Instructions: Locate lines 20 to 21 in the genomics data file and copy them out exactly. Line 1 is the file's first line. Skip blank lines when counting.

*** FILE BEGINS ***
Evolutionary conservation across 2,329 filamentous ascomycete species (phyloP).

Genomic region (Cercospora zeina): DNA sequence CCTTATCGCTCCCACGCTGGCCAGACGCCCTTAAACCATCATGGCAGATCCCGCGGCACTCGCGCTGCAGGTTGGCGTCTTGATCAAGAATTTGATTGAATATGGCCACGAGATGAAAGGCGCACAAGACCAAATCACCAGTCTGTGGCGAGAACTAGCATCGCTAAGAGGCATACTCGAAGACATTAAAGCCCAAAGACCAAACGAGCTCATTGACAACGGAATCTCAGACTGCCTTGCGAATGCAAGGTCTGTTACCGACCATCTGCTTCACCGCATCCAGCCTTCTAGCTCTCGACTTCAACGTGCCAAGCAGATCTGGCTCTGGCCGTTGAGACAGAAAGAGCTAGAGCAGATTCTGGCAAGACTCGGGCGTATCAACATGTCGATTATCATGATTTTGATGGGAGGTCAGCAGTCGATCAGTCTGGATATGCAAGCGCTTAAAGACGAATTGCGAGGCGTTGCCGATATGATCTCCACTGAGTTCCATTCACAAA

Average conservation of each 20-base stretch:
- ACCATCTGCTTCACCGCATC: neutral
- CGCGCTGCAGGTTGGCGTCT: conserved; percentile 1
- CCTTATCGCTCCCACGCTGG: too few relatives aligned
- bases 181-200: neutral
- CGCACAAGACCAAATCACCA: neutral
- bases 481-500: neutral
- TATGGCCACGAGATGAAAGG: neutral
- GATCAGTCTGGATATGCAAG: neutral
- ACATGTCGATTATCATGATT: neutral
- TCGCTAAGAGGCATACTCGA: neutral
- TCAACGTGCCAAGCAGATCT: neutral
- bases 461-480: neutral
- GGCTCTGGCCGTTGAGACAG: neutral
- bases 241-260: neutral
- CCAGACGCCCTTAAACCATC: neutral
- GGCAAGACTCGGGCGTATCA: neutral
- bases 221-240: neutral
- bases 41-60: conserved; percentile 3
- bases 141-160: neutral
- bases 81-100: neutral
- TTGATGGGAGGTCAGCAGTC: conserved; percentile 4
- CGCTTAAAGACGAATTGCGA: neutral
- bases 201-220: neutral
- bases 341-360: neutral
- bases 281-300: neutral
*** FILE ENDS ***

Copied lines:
- bases 221-240: neutral
- bases 41-60: conserved; percentile 3